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article imageReview: Buenos Aires Botanical Garden — Beauty and greenery in the city Special

By Igor I. Solar     May 6, 2014 in Travel
Buenos Aires - The Botanical Garden of Buenos Aires, located in the Palermo district of the capital of Argentina, has species of plants from five continents, five greenhouses, 27 sculptures, a butterfly garden, and dozens of cats.
The garden covers an area of about seven hectares. It was designed by French architect Charles Thays, who traveled from Paris in 1889 to advise the city of Córdoba for the construction of a public park, and stayed in Argentina forever. Thays was hired as director of the Department of Parks and Gardens of Buenos Aires where he worked for 22 years. He died in B. Aires in 1934 at the age of 84.
A tireless worker, Charles Thays created, designed and built hundreds of public and private green spaces in the city of Buenos Aires and other Argentine cities including large and small gardens, parks, plazas, woodlands and boulevards. The extraordinary talent of this landscape architect for research, development and the propagation of plant species made him the most admired artist gardener in the country.
Entrance to the Botanical Garden of Buenos Aires. The exposed-brick English-style mansion in the bac...
Entrance to the Botanical Garden of Buenos Aires. The exposed-brick English-style mansion in the backgroung houses the garden's administration offices, a museum, a botanical library, and a herbarium.
The Botanical Garden of Buenos Aires. A section of the French garden with part of the main conservat...
The Botanical Garden of Buenos Aires. A section of the French garden with part of the main conservatory in the background.
The Botanical Garden of Buenos Aires. A bird drinks water from a tank holding aquatic plants.
The Botanical Garden of Buenos Aires. A bird drinks water from a tank holding aquatic plants.
Among his pet projects, Thays designed the Buenos Aires Botanic Garden which now bears his name. It’s seven acres of greenery in the city, with plant species distributed in three style gardens (one French, one Roman and one oriental), five areas with plants of five continents and a garden for trees and plants native to Argentina. There are five greenhouses, a “Garden of the senses” (with herbs and aromatic plants), and a “Butterfly garden.” It also has a large English-style mansion that was the residence of Carlos Thays during his time working at the Botanical Gardens. Today, this building houses a herbarium and a children's library.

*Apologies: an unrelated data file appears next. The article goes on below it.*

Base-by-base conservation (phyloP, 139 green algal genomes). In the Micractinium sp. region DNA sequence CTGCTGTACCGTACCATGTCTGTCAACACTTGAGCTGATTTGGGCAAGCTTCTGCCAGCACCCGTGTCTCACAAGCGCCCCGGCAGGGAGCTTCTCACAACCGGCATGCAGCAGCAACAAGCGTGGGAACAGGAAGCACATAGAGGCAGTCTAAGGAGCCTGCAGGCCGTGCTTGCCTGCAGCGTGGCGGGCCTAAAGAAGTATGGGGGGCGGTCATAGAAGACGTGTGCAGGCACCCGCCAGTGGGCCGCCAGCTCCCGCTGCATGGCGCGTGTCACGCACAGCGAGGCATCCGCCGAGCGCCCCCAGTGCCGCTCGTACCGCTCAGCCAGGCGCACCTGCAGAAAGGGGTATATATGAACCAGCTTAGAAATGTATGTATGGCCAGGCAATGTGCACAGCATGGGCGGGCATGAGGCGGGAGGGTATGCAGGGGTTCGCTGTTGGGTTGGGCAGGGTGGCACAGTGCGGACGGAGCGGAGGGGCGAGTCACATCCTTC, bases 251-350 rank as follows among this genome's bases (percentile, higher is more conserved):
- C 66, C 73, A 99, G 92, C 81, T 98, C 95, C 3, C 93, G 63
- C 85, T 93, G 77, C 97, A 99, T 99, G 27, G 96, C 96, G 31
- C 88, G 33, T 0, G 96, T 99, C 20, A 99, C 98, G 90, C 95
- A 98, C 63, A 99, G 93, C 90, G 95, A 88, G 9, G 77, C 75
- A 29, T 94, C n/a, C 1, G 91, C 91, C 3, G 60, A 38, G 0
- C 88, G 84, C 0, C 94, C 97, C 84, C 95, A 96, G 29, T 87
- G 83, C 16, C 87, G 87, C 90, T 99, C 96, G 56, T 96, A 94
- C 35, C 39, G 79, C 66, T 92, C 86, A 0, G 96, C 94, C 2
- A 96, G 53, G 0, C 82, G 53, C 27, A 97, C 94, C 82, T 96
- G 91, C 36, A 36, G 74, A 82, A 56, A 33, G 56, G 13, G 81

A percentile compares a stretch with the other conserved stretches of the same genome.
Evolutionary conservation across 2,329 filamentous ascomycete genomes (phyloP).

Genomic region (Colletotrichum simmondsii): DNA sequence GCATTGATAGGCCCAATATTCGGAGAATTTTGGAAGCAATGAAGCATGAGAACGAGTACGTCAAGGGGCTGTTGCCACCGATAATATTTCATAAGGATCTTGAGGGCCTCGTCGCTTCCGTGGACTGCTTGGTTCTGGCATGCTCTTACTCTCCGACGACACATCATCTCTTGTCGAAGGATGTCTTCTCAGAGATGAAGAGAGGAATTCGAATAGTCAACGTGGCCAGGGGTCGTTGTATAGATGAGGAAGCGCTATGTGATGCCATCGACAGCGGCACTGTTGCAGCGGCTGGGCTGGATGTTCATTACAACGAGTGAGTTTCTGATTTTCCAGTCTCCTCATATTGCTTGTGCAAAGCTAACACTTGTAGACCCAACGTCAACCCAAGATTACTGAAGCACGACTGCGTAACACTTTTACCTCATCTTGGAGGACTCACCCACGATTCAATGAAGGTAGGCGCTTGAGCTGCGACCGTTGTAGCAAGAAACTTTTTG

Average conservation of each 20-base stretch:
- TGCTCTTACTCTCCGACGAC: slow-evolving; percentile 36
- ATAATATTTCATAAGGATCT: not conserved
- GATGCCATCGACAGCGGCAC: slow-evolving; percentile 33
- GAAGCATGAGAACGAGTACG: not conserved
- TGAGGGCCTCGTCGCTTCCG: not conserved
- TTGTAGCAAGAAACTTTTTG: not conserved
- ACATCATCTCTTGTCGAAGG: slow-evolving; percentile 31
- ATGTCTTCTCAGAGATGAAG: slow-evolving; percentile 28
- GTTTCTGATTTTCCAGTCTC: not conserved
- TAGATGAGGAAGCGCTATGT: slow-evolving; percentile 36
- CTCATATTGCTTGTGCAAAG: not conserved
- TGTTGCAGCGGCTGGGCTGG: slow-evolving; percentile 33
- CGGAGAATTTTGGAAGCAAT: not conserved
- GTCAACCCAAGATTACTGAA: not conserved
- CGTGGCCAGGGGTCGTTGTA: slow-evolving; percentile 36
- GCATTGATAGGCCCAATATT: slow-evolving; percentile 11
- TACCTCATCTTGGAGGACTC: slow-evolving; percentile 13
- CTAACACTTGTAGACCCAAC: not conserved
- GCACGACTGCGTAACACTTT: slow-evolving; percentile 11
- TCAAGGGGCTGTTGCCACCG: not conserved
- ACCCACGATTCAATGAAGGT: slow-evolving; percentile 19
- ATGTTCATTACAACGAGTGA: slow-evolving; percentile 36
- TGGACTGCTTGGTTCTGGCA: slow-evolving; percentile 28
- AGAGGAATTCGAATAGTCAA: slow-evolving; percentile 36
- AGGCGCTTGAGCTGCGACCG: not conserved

The Botanical Garden of Buenos Aires. The Main Conservatory. Built in Paris in Art Nouveau style thi...
The Botanical Garden of Buenos Aires. The Main Conservatory. Built in Paris in Art Nouveau style this winter-house received recognition in the Paris Universal Exhibition in 1889. It contains 2500 tropical plants and is considered to be the only winter-house in that style still conserved in the world.
The Botanical Garden of Buenos Aires.  La Primavera  (The Spring). Marble sculpture of Argentine art...
The Botanical Garden of Buenos Aires. "La Primavera" (The Spring). Marble sculpture of Argentine artist Lucio Correa. This work is also known as "La Ondina del Plata".
The French journalist Jules Huret, contemporary of Charles Thais, working at the time for “Le Figaro” in Paris and the newspaper "La Nación" of Buenos Aires, said:
"The Botanical Garden of Buenos Aires is undoubtedly the most dazzling and the most comprehensive of the botanical gardens in the world. Although it lacks the sumptuous beauty of the Rio de Janeiro Botanical Garden, from the scientific point of view it contains a unique collection of South American trees. Thays, not happy with showing us just the local flora, has provided trees from all latitudes, definitely looking forward to prove that plants like men, are easily adapted to the Argentine climate."
 The First Colds . Marble sculpture made ​​by Catalan artist Miguel Blay.  It shows a sitting ol...
"The First Colds". Marble sculpture made ​​by Catalan artist Miguel Blay. It shows a sitting old man whose clasped hands express the arrival of the harsh winter. Next to him a girl lying on his chest raises her gaze to the old man as asking for protection. This is a replica; the original sculpture is in the National Art Museum of Catalonia, Barcelona.